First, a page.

He tried to keep his breathing even, tried to find the calm centre Ma was always talking about. As usual, he couldn’t sense it. He always felt so full of rage. Char hissed through his teeth. Concentrate, you idiot. Too many thoughts. He was always thinking too many—

There was a sharp blow to his windpipe. Char choked and clapped a hand to his throat. His sticks tumbled to the sand as an arm encircled his neck and dragged him backwards. He hadn’t even time to reach for the knife in his boot. Struggling to breathe, Char kicked back, hoping to catch his attacker on the shin, but his foot met no resistance and the next moment, pain blazed across his knees. He crumpled. ‘Stupid,’ hissed a voice.

It took Char several seconds to recover his breath. ‘Ma?’

‘Shut up.’

He was dragged through the chilly night sand, back towards the safety of his tent, back towards the life he’d sworn to escape. Anger lent him strength. He felt that she hadn’t used the full lock on his arms. Only one stick held them twisted behind his back. With a growl of effort, Char broke her hold and spun to a standing position.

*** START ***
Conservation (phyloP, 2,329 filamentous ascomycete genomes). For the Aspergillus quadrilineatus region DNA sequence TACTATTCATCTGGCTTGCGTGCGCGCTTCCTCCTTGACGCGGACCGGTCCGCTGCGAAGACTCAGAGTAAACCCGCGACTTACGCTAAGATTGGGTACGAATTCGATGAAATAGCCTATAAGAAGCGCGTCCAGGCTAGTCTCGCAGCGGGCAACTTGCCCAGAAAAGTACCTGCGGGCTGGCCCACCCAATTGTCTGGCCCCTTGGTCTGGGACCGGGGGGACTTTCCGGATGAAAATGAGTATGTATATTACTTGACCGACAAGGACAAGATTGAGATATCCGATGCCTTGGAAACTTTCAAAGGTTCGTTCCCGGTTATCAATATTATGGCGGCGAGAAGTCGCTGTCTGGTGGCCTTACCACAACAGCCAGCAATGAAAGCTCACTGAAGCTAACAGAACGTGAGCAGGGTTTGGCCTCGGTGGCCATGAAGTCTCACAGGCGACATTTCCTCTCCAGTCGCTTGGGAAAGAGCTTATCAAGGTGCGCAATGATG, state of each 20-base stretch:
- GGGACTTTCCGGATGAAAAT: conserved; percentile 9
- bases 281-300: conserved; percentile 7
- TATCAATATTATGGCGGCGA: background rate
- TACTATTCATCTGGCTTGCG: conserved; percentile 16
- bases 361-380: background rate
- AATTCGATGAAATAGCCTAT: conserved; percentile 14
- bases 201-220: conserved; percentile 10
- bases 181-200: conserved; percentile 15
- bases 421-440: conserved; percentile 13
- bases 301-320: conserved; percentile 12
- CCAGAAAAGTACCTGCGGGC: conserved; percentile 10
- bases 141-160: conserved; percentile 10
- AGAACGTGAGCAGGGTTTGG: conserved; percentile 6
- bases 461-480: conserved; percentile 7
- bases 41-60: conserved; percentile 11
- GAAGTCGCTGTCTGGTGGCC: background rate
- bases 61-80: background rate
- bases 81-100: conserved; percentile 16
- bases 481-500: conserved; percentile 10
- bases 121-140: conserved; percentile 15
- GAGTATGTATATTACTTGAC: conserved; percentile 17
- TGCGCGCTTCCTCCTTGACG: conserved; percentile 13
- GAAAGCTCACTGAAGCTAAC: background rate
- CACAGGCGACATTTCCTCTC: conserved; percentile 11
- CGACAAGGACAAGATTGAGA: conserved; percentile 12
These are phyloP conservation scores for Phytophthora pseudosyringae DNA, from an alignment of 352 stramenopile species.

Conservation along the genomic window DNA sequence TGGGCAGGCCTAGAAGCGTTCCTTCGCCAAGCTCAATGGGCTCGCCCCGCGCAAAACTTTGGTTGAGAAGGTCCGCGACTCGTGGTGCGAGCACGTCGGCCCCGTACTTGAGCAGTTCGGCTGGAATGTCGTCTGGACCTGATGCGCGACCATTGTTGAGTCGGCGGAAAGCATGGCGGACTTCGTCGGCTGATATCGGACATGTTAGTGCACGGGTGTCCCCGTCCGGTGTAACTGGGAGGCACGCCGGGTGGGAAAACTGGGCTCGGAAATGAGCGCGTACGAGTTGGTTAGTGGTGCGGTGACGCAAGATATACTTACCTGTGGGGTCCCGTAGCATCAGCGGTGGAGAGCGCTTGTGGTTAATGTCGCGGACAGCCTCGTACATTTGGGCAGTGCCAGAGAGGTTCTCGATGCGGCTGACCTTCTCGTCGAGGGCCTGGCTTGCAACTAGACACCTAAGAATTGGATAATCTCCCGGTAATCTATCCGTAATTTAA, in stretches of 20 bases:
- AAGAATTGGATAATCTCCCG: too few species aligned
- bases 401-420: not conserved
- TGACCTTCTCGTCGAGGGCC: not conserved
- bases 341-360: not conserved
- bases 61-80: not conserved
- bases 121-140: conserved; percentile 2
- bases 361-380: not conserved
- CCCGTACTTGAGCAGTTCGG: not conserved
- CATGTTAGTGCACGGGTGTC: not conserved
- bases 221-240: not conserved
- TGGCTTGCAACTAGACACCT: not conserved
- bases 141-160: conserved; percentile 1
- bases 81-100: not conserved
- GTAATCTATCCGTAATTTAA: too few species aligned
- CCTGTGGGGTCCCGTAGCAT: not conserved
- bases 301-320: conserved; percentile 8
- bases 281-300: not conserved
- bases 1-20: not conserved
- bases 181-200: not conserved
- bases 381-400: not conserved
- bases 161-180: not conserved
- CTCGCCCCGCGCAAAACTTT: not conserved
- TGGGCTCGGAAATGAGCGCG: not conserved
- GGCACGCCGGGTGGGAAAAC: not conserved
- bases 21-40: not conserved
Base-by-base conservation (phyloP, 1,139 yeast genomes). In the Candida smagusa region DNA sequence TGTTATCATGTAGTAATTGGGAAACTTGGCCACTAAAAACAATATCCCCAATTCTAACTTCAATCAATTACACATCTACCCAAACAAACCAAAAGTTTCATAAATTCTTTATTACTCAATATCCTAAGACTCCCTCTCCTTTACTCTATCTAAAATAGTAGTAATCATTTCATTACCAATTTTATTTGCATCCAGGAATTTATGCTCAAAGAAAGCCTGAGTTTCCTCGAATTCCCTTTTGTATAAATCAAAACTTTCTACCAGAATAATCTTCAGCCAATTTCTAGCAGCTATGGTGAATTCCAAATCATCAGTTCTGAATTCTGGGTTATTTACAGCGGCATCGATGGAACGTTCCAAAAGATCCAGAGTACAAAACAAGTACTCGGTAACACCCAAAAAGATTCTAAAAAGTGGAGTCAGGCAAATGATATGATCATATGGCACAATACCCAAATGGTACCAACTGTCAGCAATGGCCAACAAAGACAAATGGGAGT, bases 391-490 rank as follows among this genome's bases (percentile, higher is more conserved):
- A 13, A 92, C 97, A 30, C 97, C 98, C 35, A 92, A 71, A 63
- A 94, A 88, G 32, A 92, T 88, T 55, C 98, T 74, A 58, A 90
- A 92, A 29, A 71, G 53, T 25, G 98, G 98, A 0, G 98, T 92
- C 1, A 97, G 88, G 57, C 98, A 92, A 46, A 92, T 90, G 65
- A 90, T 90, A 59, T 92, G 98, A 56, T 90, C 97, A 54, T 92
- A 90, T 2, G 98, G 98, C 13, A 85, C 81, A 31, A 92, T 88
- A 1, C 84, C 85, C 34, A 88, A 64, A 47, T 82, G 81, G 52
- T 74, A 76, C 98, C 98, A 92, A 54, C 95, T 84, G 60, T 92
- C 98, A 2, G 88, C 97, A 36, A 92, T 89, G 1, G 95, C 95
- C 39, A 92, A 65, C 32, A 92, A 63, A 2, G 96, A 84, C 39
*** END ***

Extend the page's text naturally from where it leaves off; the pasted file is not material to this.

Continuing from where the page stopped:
Her full-armed slap sent him staggering back. He raised a hand to ward off another blow, forgetting too late that he’d dropped his kali sticks. Instead, Ma only looked at him. Her face was a chiselled shadow under the stars. He glanced at a dark smear on one of the elbow-length gloves she always wore. Blood. Char touched his stinging cheek and rubbed the wetness between finger and thumb. Ma’s expression did not waver. In one smooth motion, she sheathed her sticks, seized his arm and hauled him bodily through the flap of his tent.